Living with the dead: when the body count rises, prey stick around

Abstract : Most terrestrial prey species are assumed to assess predation risk by detecting predators directly rather than using cues of previous attacks on conspecifics. However, such cues might represent valuable information, and prey can be expected to respond to the presence of congeners killed by enemies. Such cues are available in aphid colonies attacked by parasitic wasps because they do not remove parasitized hosts from the colony. Colonies are thus often a mixture of healthy, parasitized, and killed aphids, which corpses ("mummies") stay attached to the plant and can be encountered by live aphids. Aphids exhibit a dispersal polyphenism. Recent studies show that they produce more winged offspring when directly exposed to natural enemies or to alarm pheromone emitted by conspecifics. We hypothesized that aphids perceive the corpses of congeners killed by parasitoids and respond by increasing the production of winged morphs, but we surprisingly found the opposite. We determined the adaptive value of this response by analyzing the foraging behavior of parasitoids in aphid colonies with killed aphids ("mummies"). Parasitoid females responded to the presence of mummies by reducing both their time allocation and parasitism activity in the patch. The strategy of aphids to reduce emigration (i.e., they produce more wingless morphs when mummies are present) is adaptive because the presence of killed congeners reduces parasitoid pressure on colonies. This demonstrates that the remains of individuals killed by natural enemies can still have an ecological relevance in prey populations and that enemy-induced phenotypic plasticity depends on the type of predation cues.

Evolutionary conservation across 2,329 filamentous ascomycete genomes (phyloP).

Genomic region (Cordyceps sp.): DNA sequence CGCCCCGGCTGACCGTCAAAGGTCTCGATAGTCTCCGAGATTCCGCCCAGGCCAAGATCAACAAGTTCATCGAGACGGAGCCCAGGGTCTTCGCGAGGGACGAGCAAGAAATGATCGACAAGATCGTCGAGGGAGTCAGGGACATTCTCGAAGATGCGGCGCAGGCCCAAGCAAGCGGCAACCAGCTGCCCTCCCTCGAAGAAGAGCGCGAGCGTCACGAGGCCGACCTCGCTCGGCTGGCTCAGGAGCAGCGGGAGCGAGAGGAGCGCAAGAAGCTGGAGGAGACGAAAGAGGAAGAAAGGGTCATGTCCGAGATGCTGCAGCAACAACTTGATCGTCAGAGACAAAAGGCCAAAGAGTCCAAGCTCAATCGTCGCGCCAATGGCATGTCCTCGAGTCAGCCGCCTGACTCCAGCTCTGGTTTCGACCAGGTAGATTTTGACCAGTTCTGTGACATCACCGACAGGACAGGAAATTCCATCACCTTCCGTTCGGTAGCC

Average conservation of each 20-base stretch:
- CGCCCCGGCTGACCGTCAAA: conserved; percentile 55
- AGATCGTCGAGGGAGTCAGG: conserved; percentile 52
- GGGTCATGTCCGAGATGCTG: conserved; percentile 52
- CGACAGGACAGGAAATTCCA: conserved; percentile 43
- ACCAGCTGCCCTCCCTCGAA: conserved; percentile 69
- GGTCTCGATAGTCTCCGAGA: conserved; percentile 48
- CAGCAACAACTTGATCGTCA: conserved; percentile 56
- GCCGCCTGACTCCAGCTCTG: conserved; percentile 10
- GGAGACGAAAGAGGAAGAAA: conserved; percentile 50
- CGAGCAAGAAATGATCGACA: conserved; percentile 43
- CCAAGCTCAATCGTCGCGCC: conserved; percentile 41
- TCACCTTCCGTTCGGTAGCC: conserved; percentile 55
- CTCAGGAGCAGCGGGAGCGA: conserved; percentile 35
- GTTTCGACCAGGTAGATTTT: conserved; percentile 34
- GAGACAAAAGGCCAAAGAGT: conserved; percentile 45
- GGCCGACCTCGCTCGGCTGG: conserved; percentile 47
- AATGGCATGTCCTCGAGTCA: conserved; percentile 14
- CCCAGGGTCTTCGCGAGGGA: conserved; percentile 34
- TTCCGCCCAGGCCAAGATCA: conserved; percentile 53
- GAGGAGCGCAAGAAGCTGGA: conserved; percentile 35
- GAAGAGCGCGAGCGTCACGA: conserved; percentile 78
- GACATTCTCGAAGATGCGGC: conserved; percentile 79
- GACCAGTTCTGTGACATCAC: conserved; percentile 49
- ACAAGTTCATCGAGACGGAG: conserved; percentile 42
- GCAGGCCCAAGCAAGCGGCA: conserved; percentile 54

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Behavioral Ecology, Oxford University Press (OUP), 2009, 20 (2), pp.251-257. 〈10.1093/beheco/arp014〉
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Contributeur : Céline Martel <>
Soumis le : vendredi 7 septembre 2012 - 16:06:57
Dernière modification le : mercredi 16 mai 2018 - 11:23:28

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V. Fievet, P. Le Guigo, J. Casquet, D. Poinsot, Yannick Outreman. Living with the dead: when the body count rises, prey stick around. Behavioral Ecology, Oxford University Press (OUP), 2009, 20 (2), pp.251-257. 〈10.1093/beheco/arp014〉. 〈hal-00730009〉

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